Anyone who’s been in computers or information technology for any length of time has heard the mantra, “upgrade or die”. It refers in part to the speed with which the computing industry developed from the late 1980’s through the beginning of this millenium, an axiom referred to as “Moore’s Law”.
While Moore’s Law refers specifically to the ability to cram increasingly more electrical circuits into the same amount of space, and the ability to use them to perform computational analyses, what it means in “real life, you and me” terms is this:
Everything you own that depends on a computer interface will be obsolete within two, or maybe three years.
It actually will be out of production much sooner than that – but given the cost of replacing equipment (even though that has been dropping) and how long it takes to learn new systems, most people put off getting new stuff until the old stuff is either completely-worn-out-and-not-working, or until the company who made the equipment has all their support staff helping people on the new systems only. At that point, the end-user has two options: to replace (upgrade) the old equipment with newer equipment, or to do completely without.
Figuratively speaking, “upgrade or die”.
While refusing to upgrade or delaying an upgrade can work for general business technology – as long as you can find someone who still knows how to work the program, or fix the equipment, and as long as you can find or make spare parts – it doesn’t bode nearly as well for medical equipment and supplies. While glucometers are (figuratively speaking) a dime a dozen, what would happen if your pacemaker, your insulin pump, or any other bioelectromechanical device upon which your life depends… should fail?
- Karen Doering recently started a discussion on her meter manufacturer's lack of support for the model she has been using for five years, and for which she still has a significant inventory of supplies. Not only is she faced with the possibility of having to change meters, but also the expense of getting a completely new set of strips.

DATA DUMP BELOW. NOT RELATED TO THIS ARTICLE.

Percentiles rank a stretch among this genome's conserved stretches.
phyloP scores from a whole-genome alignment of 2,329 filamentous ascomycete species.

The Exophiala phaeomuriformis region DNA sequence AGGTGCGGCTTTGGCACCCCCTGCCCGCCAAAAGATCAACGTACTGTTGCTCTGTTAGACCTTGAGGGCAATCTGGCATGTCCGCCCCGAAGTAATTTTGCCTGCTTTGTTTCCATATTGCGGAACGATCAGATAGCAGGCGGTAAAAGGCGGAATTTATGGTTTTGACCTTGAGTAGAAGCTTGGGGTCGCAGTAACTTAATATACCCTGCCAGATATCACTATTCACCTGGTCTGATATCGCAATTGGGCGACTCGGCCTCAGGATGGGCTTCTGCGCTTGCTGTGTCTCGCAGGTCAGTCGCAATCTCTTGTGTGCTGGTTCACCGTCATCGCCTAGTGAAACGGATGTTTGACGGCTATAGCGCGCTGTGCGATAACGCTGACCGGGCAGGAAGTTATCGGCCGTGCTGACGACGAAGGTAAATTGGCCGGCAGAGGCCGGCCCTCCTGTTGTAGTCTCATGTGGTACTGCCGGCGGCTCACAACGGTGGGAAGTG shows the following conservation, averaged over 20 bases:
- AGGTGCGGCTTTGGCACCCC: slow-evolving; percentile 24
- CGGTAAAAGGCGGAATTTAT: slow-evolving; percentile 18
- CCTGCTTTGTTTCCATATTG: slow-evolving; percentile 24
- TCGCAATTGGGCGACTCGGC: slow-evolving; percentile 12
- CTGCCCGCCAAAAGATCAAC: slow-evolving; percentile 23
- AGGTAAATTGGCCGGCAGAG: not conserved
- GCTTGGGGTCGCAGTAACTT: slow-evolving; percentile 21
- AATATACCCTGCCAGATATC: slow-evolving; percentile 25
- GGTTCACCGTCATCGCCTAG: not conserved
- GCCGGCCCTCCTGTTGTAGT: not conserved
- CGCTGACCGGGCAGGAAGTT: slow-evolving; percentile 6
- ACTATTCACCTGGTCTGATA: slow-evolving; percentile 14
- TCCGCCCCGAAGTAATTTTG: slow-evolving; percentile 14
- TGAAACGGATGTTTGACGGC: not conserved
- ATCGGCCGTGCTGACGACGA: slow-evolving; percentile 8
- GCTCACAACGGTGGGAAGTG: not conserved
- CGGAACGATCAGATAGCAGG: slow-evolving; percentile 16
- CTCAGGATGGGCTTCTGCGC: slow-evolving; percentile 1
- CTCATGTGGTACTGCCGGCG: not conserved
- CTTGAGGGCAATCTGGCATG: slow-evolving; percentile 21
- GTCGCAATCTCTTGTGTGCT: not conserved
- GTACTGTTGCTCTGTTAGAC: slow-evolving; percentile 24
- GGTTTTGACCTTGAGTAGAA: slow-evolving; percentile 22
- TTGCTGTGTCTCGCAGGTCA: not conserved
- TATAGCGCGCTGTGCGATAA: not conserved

- On Your Diabetes May Vary, Bennet complained that some of the pump companies disincentivize customer loyalty by charging for upgrades on a scale that steepens the longer one has been a customer.
In the computer-technology world, as in the automotive world, there are always third parties who understand the hardware and the software enough to assist both with repairing non-functioning equipment (until replacement becomes either physically necessary or economically feasible). There are computer experts who specialize in assisting customers with transitions to new software and new equipment. In addition to failure-warranties, there are upgrade warranties (such as automobile leasing, and the “New Every Two” option for many cellphones). The automobile economic model pays for itself with high end-of-lease costs and the high resale value of low-mileage late-model, certified-pre-owned cars. The cellphone economic model pays for the new phone in the cost of the service contract. The computer upgrade warranty may include in its cost the estimated cost of the new equipment, and the old equipment can be refurbished and resold (albeit at great discount).
The closest analogy I can find in the diabetes world is the “free meter deal”, where, like the cellphone, the capital cost of the meter is covered by the cost of the ongoing service (in our case, consumable test strips and lancets). I’ve read in several blogs that a bad pump will be expeditiously replaced by cross-shipment (as have been those of my meters that have gone bad, or a bad inkjet printer). Very often, current-model devices can be repaired or refurbished and either returned to the customer, or recertified and used as replacements for other failed devices of the same class.
The problems arise when a medical device goes off warranty, or is no longer supported.
Microsoft announces to the world at large, in many places, when it is ending support for an older version of Windows. Automobile companies suggest the end of official support by the length of the warranties on the vehicles overall, and on specific parts of the vehicles. Computer hardware and peripherals companies will generally suggest the end of support for a computer or peripheral by its disappearance from the line of current models, or by the announcement of replacement models.
Obviously, there are many cases where an older medical device should be replaced – pre-emptively, if a wear-related failure could be serious or fatal. In the case of home medical devices – at least, those which depend on microcircuitry – replacing (and/or upgrading) the equipment provides a greater level of reliability than refurbishment or repair. The issues I’ve seen this week appear to be those of alerting medical consumers to sunsetting (end-of-support) timelines in order to prepare them for the upgrade, finding ways of financing the upgrade in a timely fashion, and providing the training and data transfer necessary to make as seamless and as successful a transition as possible.
Failing that, the old IT saw may become fatal medical reality.